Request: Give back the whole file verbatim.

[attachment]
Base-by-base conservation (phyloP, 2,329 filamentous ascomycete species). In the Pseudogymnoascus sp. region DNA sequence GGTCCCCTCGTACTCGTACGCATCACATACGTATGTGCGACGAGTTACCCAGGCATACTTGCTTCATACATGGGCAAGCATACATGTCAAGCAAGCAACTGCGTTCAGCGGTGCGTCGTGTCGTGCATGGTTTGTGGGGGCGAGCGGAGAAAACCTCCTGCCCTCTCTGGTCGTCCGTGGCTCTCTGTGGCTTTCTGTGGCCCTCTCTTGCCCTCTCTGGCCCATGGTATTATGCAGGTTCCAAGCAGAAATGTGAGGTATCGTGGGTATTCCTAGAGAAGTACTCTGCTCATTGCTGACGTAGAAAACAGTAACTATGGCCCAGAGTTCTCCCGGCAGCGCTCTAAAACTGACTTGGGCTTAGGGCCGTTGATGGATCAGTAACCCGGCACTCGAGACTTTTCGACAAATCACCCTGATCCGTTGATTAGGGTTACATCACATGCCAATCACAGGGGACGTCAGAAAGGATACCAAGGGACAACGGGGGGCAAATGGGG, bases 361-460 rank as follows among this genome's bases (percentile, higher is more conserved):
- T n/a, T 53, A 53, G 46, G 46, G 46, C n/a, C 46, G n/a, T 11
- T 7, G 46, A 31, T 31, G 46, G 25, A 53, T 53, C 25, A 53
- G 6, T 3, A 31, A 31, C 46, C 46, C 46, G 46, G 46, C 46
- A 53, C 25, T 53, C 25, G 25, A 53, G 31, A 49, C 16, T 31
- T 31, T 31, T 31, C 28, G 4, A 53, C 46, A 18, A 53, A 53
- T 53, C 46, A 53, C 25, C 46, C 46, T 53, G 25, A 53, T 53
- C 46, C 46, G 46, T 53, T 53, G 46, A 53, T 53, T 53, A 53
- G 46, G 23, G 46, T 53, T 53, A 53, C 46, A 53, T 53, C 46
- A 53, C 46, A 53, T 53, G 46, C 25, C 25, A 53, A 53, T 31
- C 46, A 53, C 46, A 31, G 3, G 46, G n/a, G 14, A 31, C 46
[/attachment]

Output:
Base-by-base conservation (phyloP, 2,329 filamentous ascomycete species). In the Pseudogymnoascus sp. region DNA sequence GGTCCCCTCGTACTCGTACGCATCACATACGTATGTGCGACGAGTTACCCAGGCATACTTGCTTCATACATGGGCAAGCATACATGTCAAGCAAGCAACTGCGTTCAGCGGTGCGTCGTGTCGTGCATGGTTTGTGGGGGCGAGCGGAGAAAACCTCCTGCCCTCTCTGGTCGTCCGTGGCTCTCTGTGGCTTTCTGTGGCCCTCTCTTGCCCTCTCTGGCCCATGGTATTATGCAGGTTCCAAGCAGAAATGTGAGGTATCGTGGGTATTCCTAGAGAAGTACTCTGCTCATTGCTGACGTAGAAAACAGTAACTATGGCCCAGAGTTCTCCCGGCAGCGCTCTAAAACTGACTTGGGCTTAGGGCCGTTGATGGATCAGTAACCCGGCACTCGAGACTTTTCGACAAATCACCCTGATCCGTTGATTAGGGTTACATCACATGCCAATCACAGGGGACGTCAGAAAGGATACCAAGGGACAACGGGGGGCAAATGGGG, bases 361-460 rank as follows among this genome's bases (percentile, higher is more conserved):
- T n/a, T 53, A 53, G 46, G 46, G 46, C n/a, C 46, G n/a, T 11
- T 7, G 46, A 31, T 31, G 46, G 25, A 53, T 53, C 25, A 53
- G 6, T 3, A 31, A 31, C 46, C 46, C 46, G 46, G 46, C 46
- A 53, C 25, T 53, C 25, G 25, A 53, G 31, A 49, C 16, T 31
- T 31, T 31, T 31, C 28, G 4, A 53, C 46, A 18, A 53, A 53
- T 53, C 46, A 53, C 25, C 46, C 46, T 53, G 25, A 53, T 53
- C 46, C 46, G 46, T 53, T 53, G 46, A 53, T 53, T 53, A 53
- G 46, G 23, G 46, T 53, T 53, A 53, C 46, A 53, T 53, C 46
- A 53, C 46, A 53, T 53, G 46, C 25, C 25, A 53, A 53, T 31
- C 46, A 53, C 46, A 31, G 3, G 46, G n/a, G 14, A 31, C 46